But back-handedly, Bar-Ilan University professor of historical geography Joshua Schwartz leaves more room for Sagiv's ideas. Every theory of the Temple's precise location, he says, is weak, because "it's based on the Mount geography of today." That includes the conventional approach. "To the best of my knowledge, you can't prove it. You have proof when you excavate." But Schwartz, an American-born scholar who wears a crocheted skullcap and a closely trimmed beard, doesn't care much. Indeed, for someone who studies the historic role of the Temple, he's refreshingly dismissive of location: "I don't want to build the Temple, I want to understand what it meant... All Judaism is related to the Temple -- even if it is Judaism adjusting itself to living without the Temple."

Still, with sarcasm and hands sweeping the air, Schwartz waves aside Sagiv's reasoning, claim by claim. The Temple Mount was an immense project for Herod? "So it was unusual," Schwartz says. "Herod was a megalomaniac." Jerome wrote that a statue of the emperor stood above the site of the Holy of Holies? "Jerome couldn't tie his shoelaces correctly in the Land of Israel. He knew bubkes about geography."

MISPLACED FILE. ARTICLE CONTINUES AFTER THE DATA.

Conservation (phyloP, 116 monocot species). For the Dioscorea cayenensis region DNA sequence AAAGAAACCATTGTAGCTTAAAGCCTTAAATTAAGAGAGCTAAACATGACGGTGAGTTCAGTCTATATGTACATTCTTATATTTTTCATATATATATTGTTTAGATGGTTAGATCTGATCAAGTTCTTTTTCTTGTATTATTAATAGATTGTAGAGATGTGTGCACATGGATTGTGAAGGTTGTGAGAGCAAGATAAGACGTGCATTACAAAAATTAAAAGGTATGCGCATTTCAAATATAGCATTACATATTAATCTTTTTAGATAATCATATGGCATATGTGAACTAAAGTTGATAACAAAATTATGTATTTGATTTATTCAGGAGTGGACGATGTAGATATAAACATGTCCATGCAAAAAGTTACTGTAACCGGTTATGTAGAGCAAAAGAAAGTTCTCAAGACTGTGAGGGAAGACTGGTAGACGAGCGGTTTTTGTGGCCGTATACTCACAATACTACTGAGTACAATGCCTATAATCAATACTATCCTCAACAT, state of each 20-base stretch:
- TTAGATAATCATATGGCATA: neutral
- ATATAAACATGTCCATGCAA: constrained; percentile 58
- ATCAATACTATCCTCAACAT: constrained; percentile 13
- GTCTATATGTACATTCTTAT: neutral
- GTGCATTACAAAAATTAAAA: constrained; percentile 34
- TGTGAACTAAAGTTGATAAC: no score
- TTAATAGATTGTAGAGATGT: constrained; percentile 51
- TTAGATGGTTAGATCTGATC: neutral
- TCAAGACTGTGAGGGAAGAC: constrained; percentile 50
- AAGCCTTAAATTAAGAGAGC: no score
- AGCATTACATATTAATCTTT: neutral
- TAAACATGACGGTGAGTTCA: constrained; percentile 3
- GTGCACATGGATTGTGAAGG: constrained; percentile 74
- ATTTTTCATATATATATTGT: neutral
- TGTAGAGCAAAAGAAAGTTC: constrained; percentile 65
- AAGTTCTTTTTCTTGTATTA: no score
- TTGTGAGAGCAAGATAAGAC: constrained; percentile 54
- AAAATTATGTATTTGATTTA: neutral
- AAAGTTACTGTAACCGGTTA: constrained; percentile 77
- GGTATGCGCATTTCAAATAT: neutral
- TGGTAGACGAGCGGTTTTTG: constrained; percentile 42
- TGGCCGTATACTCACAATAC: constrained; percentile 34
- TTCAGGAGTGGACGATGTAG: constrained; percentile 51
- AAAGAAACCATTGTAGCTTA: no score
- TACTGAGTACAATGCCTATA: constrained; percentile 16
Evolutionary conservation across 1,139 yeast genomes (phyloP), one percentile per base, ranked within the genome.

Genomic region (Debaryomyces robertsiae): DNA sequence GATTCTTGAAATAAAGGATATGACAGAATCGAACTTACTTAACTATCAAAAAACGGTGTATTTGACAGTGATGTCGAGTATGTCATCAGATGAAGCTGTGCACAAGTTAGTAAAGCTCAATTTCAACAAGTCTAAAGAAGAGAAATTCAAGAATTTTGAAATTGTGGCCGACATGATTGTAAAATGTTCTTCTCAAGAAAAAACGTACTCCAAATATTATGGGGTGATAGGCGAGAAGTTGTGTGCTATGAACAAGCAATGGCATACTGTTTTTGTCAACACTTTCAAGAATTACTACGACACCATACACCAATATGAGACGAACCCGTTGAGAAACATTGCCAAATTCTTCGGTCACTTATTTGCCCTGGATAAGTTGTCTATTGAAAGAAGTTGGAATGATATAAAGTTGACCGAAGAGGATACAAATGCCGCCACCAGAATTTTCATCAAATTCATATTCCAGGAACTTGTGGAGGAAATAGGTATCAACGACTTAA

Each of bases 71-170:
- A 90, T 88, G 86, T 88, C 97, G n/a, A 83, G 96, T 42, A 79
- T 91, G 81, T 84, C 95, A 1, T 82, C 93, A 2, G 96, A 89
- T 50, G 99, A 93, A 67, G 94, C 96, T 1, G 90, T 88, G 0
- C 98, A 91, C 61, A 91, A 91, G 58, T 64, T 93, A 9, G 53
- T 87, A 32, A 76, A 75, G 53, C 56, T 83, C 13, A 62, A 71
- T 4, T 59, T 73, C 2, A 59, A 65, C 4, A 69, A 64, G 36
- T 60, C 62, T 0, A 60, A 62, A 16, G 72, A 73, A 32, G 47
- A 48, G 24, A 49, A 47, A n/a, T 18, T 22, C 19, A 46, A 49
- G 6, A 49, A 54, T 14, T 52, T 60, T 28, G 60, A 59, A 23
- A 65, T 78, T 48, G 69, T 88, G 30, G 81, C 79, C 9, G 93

And another researcher undermines more pillars of Sagiv's theory. Ya'akov Billig, a 39-year archaeologist, has studied the aqueduct that led to the Second Temple, and helped direct the 1994-97 Southern Wall excavations next to the Temple Mount. The ancient water line, he says, arrived at the Temple at just the altitude of the Mount today. The fourth-century Babylonian sage Abaye says in the Talmud that the aqueduct supplied the High Priest's mikveh, at a higher altitude? "I dare to assert that Abaye's conclusion was wrong," says Billig, an Orthodox graduate of a hesder yeshivah. "Not everything a rabbi, great as he was, said in Babylon is Torah from Sinai."